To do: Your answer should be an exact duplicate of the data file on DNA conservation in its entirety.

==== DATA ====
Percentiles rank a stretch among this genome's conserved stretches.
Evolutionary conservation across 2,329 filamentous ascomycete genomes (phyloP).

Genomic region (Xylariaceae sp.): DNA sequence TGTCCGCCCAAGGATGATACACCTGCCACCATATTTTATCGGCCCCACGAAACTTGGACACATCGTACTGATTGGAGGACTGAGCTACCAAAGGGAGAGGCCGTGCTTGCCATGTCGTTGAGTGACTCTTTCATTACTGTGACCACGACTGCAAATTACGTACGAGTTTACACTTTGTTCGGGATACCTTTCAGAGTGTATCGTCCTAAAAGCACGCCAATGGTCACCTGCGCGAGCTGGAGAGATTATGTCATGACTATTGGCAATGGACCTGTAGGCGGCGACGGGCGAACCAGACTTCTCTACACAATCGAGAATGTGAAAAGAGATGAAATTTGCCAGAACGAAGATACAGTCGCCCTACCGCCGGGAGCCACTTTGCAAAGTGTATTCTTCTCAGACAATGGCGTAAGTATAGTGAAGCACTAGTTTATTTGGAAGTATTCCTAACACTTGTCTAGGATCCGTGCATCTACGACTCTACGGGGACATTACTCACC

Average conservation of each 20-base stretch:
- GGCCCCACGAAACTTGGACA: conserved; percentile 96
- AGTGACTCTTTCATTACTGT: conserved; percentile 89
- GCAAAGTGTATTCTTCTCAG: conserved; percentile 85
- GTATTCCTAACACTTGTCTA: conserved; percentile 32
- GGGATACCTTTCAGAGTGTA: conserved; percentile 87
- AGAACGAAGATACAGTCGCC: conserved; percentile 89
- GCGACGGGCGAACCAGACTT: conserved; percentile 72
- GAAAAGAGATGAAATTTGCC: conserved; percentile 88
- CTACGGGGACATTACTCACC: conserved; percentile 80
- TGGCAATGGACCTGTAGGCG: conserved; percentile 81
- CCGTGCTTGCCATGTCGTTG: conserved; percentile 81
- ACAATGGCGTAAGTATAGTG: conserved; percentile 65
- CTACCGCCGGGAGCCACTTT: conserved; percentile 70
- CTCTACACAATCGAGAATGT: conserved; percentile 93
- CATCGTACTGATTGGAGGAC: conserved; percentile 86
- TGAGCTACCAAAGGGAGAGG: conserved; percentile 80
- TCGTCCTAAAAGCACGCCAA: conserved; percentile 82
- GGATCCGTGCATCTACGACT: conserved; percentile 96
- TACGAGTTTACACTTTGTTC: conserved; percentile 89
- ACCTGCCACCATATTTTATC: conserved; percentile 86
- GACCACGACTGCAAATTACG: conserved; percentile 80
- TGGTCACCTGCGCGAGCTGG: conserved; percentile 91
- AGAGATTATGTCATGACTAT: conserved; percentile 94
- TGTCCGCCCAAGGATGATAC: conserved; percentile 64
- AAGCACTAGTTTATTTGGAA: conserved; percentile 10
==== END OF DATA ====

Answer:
Percentiles rank a stretch among this genome's conserved stretches.
Evolutionary conservation across 2,329 filamentous ascomycete genomes (phyloP).

Genomic region (Xylariaceae sp.): DNA sequence TGTCCGCCCAAGGATGATACACCTGCCACCATATTTTATCGGCCCCACGAAACTTGGACACATCGTACTGATTGGAGGACTGAGCTACCAAAGGGAGAGGCCGTGCTTGCCATGTCGTTGAGTGACTCTTTCATTACTGTGACCACGACTGCAAATTACGTACGAGTTTACACTTTGTTCGGGATACCTTTCAGAGTGTATCGTCCTAAAAGCACGCCAATGGTCACCTGCGCGAGCTGGAGAGATTATGTCATGACTATTGGCAATGGACCTGTAGGCGGCGACGGGCGAACCAGACTTCTCTACACAATCGAGAATGTGAAAAGAGATGAAATTTGCCAGAACGAAGATACAGTCGCCCTACCGCCGGGAGCCACTTTGCAAAGTGTATTCTTCTCAGACAATGGCGTAAGTATAGTGAAGCACTAGTTTATTTGGAAGTATTCCTAACACTTGTCTAGGATCCGTGCATCTACGACTCTACGGGGACATTACTCACC

Average conservation of each 20-base stretch:
- GGCCCCACGAAACTTGGACA: conserved; percentile 96
- AGTGACTCTTTCATTACTGT: conserved; percentile 89
- GCAAAGTGTATTCTTCTCAG: conserved; percentile 85
- GTATTCCTAACACTTGTCTA: conserved; percentile 32
- GGGATACCTTTCAGAGTGTA: conserved; percentile 87
- AGAACGAAGATACAGTCGCC: conserved; percentile 89
- GCGACGGGCGAACCAGACTT: conserved; percentile 72
- GAAAAGAGATGAAATTTGCC: conserved; percentile 88
- CTACGGGGACATTACTCACC: conserved; percentile 80
- TGGCAATGGACCTGTAGGCG: conserved; percentile 81
- CCGTGCTTGCCATGTCGTTG: conserved; percentile 81
- ACAATGGCGTAAGTATAGTG: conserved; percentile 65
- CTACCGCCGGGAGCCACTTT: conserved; percentile 70
- CTCTACACAATCGAGAATGT: conserved; percentile 93
- CATCGTACTGATTGGAGGAC: conserved; percentile 86
- TGAGCTACCAAAGGGAGAGG: conserved; percentile 80
- TCGTCCTAAAAGCACGCCAA: conserved; percentile 82
- GGATCCGTGCATCTACGACT: conserved; percentile 96
- TACGAGTTTACACTTTGTTC: conserved; percentile 89
- ACCTGCCACCATATTTTATC: conserved; percentile 86
- GACCACGACTGCAAATTACG: conserved; percentile 80
- TGGTCACCTGCGCGAGCTGG: conserved; percentile 91
- AGAGATTATGTCATGACTAT: conserved; percentile 94
- TGTCCGCCCAAGGATGATAC: conserved; percentile 64
- AAGCACTAGTTTATTTGGAA: conserved; percentile 10